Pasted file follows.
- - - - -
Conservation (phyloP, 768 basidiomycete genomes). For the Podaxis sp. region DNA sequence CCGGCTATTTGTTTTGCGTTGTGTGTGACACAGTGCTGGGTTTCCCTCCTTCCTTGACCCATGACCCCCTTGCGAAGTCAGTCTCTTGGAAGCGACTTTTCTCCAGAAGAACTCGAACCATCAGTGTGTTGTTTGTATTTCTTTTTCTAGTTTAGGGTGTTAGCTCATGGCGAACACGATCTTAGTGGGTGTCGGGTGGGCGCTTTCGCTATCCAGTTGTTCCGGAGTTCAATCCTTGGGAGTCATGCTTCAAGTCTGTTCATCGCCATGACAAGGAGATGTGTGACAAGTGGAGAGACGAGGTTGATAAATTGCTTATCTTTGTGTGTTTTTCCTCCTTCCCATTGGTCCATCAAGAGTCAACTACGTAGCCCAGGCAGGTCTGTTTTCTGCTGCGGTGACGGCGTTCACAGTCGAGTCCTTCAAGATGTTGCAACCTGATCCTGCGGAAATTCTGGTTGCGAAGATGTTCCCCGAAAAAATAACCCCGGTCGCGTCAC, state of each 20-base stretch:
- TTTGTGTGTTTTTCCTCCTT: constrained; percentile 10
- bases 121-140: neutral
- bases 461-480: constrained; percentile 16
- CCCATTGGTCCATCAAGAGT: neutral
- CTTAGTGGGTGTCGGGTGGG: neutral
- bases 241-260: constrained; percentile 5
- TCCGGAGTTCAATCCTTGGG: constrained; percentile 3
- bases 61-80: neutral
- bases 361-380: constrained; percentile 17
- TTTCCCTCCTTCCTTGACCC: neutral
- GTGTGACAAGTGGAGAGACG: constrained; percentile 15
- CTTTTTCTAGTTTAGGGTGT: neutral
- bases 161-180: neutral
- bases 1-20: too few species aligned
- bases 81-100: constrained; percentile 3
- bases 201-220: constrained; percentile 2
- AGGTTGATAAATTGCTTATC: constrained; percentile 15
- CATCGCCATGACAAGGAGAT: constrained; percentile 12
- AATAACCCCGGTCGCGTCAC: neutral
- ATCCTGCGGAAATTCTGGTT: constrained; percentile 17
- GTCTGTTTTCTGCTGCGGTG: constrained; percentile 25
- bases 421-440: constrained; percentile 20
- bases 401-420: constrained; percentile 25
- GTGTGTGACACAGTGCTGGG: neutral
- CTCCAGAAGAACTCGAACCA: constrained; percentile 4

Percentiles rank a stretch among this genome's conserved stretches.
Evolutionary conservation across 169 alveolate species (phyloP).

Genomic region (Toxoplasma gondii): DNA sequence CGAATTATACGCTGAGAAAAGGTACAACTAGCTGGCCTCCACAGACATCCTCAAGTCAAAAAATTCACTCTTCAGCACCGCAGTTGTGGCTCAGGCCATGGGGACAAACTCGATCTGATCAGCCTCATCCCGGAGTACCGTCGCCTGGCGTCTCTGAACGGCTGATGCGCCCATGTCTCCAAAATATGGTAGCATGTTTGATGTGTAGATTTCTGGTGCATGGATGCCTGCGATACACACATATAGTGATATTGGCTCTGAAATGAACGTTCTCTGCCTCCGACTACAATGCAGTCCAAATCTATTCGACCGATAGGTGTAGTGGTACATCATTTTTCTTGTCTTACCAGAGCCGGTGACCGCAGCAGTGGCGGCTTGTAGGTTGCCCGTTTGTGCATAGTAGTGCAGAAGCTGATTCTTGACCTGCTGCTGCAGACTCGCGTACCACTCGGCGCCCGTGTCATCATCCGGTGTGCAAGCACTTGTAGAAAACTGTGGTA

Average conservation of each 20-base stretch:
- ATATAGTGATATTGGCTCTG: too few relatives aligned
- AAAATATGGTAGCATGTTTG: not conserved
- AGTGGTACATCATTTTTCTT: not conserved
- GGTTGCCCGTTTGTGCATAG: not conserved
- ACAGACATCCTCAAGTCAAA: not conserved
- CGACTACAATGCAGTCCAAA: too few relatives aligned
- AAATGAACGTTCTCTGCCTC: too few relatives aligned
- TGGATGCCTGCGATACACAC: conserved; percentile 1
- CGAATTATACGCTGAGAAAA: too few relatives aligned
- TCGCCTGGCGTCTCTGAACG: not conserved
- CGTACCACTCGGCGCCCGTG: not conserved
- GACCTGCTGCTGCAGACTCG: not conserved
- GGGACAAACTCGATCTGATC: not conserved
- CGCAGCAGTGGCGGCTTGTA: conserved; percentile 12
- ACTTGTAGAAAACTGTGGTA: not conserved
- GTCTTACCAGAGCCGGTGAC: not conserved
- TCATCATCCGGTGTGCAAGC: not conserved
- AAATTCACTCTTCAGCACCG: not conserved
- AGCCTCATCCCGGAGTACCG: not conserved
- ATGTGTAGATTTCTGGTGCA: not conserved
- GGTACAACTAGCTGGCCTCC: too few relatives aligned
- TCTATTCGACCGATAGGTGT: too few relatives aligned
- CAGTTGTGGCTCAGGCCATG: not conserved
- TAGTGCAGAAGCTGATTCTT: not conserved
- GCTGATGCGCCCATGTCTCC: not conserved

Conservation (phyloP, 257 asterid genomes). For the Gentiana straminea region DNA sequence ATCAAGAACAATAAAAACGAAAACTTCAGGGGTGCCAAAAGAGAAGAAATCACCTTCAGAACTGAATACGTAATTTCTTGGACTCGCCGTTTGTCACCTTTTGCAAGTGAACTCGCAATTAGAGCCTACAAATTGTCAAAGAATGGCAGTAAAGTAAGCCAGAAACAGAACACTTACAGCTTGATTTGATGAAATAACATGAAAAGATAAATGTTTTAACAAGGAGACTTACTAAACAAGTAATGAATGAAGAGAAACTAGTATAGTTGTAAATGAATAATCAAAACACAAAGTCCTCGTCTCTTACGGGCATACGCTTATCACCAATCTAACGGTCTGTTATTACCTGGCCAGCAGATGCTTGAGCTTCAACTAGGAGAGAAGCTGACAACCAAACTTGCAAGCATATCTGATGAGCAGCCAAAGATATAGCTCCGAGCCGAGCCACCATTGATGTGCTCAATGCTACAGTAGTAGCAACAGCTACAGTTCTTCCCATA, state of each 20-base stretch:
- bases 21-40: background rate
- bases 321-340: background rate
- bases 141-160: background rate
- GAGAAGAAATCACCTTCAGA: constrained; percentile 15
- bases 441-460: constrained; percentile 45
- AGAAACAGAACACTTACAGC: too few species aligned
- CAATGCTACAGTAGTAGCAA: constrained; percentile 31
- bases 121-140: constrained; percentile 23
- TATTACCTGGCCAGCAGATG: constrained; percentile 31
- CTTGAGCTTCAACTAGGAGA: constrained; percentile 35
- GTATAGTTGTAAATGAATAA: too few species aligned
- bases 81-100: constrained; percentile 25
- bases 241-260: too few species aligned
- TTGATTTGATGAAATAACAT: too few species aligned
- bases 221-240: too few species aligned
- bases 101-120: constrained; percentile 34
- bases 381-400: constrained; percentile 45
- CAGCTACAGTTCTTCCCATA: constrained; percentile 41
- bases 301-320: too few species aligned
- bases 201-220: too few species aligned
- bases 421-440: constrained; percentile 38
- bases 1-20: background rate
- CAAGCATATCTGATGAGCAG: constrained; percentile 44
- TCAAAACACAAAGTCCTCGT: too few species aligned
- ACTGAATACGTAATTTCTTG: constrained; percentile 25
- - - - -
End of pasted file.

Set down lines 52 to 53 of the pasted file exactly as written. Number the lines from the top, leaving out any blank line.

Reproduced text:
- TCTATTCGACCGATAGGTGT: too few relatives aligned
- CAGTTGTGGCTCAGGCCATG: not conserved